As the Derby approaches, Sports Illustrated asked William Faulkner to cover the Kentucky Derby for their May 1955 issue.
“So it is not just betting, the chance to prove with money your luck or what you call your judgment, that draws people to horse races. It is much deeper than that. It is a sublimation, a transference: man, with his admiration for speed and strength, physical power far beyond what he himself is capable of, projects his own desire for physical supremacy, victory, onto the agent—the baseball or football team, the prize fighter. Only the horse race is more universal because the brutality of the prize fight is absent, as well as the attenuation of football or baseball—the long time needed for the orgasm of victory to occur, where in the horse race it is a matter of minutes, never over two or three, repeated six or eight or 10 times in one afternoon.” –William Faulkner
I don’t know a thing about William Faulkner the writer, other than what everyone else knows. He left the same set of books for us all. I don’t know how to read him sometimes, but I do know John the reader.
My father said, start with “A Rose for Emily,” and I did. Always special as the first and Dad’s idea. Miss Emily stays with me still and in that is his greatness.
The second time I knew was at the start of “Go Down, Moses.” We all have the same set of words to choose from and string together. And when I digested these eight, “a fidelity without stint or calculation of recompense” . . . then you can bet I didn’t need anyone to explain William Faulkner to me, I knew.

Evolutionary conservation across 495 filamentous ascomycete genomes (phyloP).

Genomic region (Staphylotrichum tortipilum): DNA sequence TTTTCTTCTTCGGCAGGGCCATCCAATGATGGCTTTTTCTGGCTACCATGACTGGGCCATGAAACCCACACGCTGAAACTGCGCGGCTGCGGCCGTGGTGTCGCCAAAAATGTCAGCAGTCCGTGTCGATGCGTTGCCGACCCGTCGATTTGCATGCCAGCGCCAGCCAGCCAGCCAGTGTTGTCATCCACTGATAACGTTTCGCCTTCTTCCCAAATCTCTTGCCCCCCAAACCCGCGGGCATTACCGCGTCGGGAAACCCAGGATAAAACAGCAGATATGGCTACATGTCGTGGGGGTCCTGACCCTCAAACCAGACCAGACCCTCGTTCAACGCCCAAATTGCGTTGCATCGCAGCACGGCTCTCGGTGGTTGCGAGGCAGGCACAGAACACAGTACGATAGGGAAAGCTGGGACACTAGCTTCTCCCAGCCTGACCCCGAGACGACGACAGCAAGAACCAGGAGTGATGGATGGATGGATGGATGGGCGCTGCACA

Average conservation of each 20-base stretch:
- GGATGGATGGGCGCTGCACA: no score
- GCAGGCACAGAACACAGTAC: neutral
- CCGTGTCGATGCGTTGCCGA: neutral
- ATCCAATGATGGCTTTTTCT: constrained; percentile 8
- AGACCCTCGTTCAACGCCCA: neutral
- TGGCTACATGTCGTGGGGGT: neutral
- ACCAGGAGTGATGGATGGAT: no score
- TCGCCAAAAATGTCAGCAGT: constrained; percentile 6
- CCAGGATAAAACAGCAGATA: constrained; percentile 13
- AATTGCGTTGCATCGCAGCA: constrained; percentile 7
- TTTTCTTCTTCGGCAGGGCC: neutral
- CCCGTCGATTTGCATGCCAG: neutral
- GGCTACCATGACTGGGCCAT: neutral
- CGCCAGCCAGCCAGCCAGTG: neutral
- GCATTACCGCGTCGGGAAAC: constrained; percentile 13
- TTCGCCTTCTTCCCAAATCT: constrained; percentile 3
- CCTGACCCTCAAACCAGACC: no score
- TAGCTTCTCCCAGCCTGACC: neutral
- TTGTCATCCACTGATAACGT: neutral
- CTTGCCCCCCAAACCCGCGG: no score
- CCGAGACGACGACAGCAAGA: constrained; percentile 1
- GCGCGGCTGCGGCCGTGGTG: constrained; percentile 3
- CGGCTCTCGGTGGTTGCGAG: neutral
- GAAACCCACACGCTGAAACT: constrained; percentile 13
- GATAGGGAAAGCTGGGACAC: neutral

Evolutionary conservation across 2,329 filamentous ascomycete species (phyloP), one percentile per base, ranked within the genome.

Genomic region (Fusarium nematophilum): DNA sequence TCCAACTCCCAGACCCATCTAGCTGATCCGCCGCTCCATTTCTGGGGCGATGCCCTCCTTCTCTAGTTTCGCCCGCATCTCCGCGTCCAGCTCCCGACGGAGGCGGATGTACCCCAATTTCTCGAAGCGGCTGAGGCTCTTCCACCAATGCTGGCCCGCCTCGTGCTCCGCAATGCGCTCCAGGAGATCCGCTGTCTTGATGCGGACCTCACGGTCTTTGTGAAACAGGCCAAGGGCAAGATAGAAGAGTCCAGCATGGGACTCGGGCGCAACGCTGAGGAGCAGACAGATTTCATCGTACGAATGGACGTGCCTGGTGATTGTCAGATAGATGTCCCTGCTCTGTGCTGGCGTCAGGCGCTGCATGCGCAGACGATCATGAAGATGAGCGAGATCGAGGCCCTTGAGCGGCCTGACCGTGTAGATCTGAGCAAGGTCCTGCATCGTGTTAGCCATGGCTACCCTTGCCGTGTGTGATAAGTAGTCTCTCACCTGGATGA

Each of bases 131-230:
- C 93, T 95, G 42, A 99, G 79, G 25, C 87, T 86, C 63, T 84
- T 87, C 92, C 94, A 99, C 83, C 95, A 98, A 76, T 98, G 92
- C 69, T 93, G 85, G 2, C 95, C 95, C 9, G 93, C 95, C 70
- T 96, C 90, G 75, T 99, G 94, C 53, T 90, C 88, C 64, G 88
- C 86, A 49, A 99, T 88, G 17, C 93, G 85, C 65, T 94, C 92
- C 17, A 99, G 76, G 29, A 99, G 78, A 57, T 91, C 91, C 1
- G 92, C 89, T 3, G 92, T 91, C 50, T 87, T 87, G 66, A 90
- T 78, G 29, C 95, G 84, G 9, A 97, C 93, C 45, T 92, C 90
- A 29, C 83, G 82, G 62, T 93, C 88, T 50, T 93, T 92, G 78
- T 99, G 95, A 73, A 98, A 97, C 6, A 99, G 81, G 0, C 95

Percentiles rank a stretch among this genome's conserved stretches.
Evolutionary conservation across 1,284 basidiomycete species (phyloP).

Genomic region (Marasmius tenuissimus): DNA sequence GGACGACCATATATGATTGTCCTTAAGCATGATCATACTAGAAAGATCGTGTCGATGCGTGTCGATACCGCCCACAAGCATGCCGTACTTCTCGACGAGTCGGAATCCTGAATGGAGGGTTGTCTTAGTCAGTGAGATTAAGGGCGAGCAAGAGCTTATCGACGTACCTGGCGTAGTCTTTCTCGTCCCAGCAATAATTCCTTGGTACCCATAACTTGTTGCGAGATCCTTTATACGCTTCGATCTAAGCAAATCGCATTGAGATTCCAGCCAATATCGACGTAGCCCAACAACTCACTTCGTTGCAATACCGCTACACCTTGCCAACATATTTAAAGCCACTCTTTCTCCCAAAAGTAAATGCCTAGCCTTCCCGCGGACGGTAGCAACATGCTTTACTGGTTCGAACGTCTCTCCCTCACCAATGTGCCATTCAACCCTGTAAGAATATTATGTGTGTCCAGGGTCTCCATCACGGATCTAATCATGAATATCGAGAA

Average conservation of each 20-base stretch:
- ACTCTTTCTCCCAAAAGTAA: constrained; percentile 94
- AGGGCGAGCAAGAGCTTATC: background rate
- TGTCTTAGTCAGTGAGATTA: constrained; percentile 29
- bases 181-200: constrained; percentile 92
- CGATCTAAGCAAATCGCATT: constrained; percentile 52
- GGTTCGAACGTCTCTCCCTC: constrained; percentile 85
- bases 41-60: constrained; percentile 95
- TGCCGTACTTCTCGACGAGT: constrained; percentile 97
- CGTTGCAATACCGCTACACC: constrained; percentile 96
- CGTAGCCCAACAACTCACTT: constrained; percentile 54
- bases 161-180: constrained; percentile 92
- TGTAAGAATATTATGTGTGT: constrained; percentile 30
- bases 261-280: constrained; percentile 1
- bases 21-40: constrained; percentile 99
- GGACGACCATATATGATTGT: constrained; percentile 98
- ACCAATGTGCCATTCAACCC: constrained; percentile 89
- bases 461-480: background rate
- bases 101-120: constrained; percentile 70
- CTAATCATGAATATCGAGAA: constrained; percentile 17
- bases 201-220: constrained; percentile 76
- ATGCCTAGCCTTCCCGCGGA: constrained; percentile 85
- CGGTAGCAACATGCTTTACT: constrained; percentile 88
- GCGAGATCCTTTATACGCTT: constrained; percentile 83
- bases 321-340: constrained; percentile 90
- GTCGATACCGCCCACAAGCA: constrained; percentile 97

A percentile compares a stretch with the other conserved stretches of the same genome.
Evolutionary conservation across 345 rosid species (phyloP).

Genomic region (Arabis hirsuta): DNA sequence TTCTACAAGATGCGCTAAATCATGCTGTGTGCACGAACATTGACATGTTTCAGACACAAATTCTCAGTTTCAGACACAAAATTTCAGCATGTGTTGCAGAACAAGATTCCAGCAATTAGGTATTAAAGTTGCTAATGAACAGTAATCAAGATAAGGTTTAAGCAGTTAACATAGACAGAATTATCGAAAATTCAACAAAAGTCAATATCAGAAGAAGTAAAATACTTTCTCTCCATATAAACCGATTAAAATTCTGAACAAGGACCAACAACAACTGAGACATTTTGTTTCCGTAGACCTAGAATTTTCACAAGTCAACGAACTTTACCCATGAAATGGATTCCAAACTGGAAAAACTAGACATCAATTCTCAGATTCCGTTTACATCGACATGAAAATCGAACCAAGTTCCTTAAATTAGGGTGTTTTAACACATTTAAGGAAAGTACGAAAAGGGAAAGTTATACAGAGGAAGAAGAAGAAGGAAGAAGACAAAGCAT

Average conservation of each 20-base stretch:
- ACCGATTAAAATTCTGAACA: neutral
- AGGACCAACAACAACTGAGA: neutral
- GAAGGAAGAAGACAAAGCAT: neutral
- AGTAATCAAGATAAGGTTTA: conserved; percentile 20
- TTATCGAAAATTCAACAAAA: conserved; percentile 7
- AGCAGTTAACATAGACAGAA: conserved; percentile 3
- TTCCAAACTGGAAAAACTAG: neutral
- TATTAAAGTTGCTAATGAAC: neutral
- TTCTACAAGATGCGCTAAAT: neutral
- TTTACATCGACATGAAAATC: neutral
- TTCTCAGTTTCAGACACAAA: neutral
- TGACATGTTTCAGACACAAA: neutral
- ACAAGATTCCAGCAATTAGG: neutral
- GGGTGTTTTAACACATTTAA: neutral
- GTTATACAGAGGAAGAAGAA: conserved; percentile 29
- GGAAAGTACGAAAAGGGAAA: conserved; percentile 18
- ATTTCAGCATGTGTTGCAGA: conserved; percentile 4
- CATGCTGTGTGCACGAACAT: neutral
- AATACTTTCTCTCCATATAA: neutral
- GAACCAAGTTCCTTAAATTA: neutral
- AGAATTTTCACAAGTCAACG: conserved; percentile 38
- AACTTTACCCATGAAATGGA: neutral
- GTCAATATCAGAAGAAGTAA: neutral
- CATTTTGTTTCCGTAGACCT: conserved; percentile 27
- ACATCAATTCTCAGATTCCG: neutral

John Cofield is a HottyToddy.com writer and one of Oxford’s leading folk historians. He is the son of renowned university photographer, Jack Cofield. His grandfather, J.R. “Colonel” Cofield, was William Faulkner’s personal photographer and for decades was the Ole Miss yearbook photographer. Cofield attended Ole Miss as well.
Stay tuned for more information on Cofield’s forthcoming book: Oxford, Mississippi ~ The Cofield Collection — a pictorial history book with John’s writing on the history to go along with the photos.
Contact John at Johnbcofield@gmail.com.
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